As with a Junior ISA, a child can withdraw money from a bare trust in their name once they turn 18. However, withdrawals can also be made for the benefit of the child before this age. So, it can be used for school fees, for example.
A second difference is that there is no limit on how much can be paid in. While it is not protected from tax (as a Junior ISA is), it will be taxed as if it belongs to the child, so will often fall within their personal allowances.
Discretionary trusts offer more control and flexibility to the trustee. It is possible to establish one in the name of a group of beneficiaries (named or unnamed), for example, all your grandchildren. The trustee retains control over the money and investment choices and sets the payment terms.
However, the tax treatment is more complex than for bare trusts, usually resulting in higher taxes and more administration.
Junior Self-Invested Personal Pension (SIPP)
Junior SIPPs operate according to the same rules as other pensions, except that they have a lower £3,600 annual limit on contributions (2020/21 tax year).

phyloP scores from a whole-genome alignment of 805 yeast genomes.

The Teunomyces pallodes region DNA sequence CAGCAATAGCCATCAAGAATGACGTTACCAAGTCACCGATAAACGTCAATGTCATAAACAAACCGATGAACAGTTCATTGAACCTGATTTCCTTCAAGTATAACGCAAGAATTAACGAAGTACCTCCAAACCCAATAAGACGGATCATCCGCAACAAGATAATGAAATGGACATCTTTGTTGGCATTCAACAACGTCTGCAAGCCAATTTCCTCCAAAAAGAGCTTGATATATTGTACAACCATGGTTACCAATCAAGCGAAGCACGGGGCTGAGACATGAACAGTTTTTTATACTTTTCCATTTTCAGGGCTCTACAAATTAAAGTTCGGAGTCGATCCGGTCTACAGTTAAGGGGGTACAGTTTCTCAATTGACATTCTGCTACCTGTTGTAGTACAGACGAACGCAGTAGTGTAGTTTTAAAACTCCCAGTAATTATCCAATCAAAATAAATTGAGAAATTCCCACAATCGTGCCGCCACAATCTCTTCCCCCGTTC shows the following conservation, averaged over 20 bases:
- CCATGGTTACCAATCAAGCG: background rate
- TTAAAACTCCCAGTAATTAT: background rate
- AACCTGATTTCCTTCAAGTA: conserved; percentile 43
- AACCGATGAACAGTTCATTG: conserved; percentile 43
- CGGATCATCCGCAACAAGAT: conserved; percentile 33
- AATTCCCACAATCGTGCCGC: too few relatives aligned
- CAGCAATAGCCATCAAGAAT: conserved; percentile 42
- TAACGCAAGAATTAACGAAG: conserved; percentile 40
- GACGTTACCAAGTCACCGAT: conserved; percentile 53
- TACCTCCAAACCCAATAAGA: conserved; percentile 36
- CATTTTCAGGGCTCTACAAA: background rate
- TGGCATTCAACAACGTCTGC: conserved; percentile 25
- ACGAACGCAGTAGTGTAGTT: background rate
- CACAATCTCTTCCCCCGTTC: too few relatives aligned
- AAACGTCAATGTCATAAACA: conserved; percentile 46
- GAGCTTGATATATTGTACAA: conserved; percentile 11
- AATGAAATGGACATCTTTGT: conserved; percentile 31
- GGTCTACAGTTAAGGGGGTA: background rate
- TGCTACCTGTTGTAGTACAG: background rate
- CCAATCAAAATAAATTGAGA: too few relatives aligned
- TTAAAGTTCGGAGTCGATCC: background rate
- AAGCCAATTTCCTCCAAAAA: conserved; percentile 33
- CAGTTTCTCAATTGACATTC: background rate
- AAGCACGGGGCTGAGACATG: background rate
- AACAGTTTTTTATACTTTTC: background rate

This means that, like other pensions, tax relief is added to contributions, and no tax is paid on income and capital gains. It also means that, currently, withdrawals are not possible until the child reaches age 55. So, while they offer very little flexibility, there is potential for even small investments to grow significantly.
TRUSTS ARE A HIGHLY COMPLEX AREA OF FINANCIAL PLANNING. THE FINANCIAL CONDUCT AUTHORITY DOES NOT REGULATE TRUST ADVICE.
TAX LAWS ARE SUBJECT TO CHANGE AND TAXATION WILL VARY DEPENDING ON INDIVIDUAL CIRCUMSTANCES.
THE VALUE OF INVESTMENTS AND INCOME FROM THEM MAY GO DOWN. YOU MAY NOT GET BACK THE ORIGINAL AMOUNT INVESTED.
PAST PERFORMANCE IS NOT A RELIABLE INDICATOR OF FUTURE PERFORMANCE.